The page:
More than 600 firefighters continue to fight the massive wildfires that ravaged the Greek island of Evia, which houses buildings and pine forests and forced thousands to evacuate.
The fires covering the country’s second largest island have been blazing, uncontrollable, for seven days in a row, resulting in the deaths of a volunteer firefighter and an Athens official.
The United States and several European and Middle Eastern countries sent firefighters and firefighting aircraft and helicopters to Greece. According to the Navy Times, over the weekend, the US Navy provided a reconnaissance aircraft from an airbase in Sicily.
The European Union sent about 1,000 firefighters and nine aircraft. It is also sending resources to other countries affected by the fire, including Turkey and Italy.
“We are mobilizing one of Europe’s largest common firefighting operations as multiple fires affect multiple countries at once,” the EU’s commissioner for crisis management, Jeannez Lenaric, said in a statement on Sunday.
The result of a record heat wave that ripped through the country, wildfires have also affected Turkey, Italy, Spain, North Macedonia, Albania and Lebanon.
Arson behind more than half of Italy’s wildfires, officials say
About 800 wildfires have hit Italy this year, tripling the normal annual average and causing millions of dollars in damage
In Greece, temperatures reached 45 C (113 F), in what Greek Prime Minister Kyriakos Mitsotakis called the worst heat wave in three decades.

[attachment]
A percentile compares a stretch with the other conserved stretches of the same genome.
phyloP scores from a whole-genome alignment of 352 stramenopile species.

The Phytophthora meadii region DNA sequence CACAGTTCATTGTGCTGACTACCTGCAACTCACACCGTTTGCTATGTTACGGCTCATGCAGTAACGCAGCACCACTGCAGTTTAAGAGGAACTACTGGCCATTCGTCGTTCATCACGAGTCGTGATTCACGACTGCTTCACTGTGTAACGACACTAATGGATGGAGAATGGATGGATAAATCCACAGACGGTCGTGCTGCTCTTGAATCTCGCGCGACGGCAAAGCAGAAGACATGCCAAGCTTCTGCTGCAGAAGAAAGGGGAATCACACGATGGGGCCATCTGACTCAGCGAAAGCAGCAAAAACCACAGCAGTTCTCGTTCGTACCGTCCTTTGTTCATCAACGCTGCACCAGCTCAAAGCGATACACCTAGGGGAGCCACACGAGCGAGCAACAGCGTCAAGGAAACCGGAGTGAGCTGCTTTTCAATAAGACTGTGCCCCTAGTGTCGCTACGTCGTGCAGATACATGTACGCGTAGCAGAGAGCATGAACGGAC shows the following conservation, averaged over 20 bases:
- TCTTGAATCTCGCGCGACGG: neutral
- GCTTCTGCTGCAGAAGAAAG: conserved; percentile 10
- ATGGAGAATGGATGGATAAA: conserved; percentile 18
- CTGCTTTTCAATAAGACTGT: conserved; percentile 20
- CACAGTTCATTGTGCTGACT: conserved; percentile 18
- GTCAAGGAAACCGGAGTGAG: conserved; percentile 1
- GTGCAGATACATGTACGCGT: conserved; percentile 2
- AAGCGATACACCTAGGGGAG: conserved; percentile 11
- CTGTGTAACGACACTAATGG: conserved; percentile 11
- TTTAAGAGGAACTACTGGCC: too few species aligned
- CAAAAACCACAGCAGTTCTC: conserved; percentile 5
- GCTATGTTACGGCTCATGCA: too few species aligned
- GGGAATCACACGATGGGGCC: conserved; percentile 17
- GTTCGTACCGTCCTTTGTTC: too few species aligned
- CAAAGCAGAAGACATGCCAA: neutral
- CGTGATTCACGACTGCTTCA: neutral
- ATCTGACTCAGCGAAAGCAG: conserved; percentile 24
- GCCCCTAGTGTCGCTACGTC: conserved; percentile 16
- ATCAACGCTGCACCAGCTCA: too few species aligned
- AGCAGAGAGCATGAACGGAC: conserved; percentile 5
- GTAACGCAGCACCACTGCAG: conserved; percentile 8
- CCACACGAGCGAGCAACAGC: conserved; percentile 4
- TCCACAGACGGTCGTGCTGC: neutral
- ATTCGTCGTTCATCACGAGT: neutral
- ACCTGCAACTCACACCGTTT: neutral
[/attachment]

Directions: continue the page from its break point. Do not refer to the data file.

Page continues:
Mitsotakis expressed his appreciation in a Twitter statement on Sunday, addressing the 22 countries that sent aid to Greece.
“On behalf of the Greek people, I would like to express my heartfelt gratitude to all countries that have sent aid and resources to help fight the wildfires. We thank you for standing with Greece during these difficult times. are,” Mitsotakis said.
The United Nations released a new climate report on Monday as fires rage in Greece, warning of a worsening of global warming in the coming years.
The report predicts that the average global temperature will increase by 1.5 °C (2.7 °F) compared to pre-industrial temperatures.
Many scientists believe that if temperatures exceed the 1.5-degree threshold, many of the effects of climate change could be irreversibly worsened, leading to more intense heat waves, higher sea levels and larger storms. Huh.
For example, the report predicted that the frequency of extreme heat waves would increase from once every 50 years to once every decade.
While some climate change may be permanent, the report’s authors called for increased action to address greenhouse gas emissions, which are believed to be a major factor in human-driven climate change.
In the 2015 Paris climate agreement, nearly 200 countries agreed to limit temperatures to 1.5 degrees Celsius, but individual progress on the target varies.
US President Joe Biden recently promised to cut emissions in half by 2030 compared to 2005 levels. EU leaders similarly released an aggressive emissions reduction plan that they hope to make legally binding, a move the US has not taken.
Some information in this report has been obtained from The Associated Press.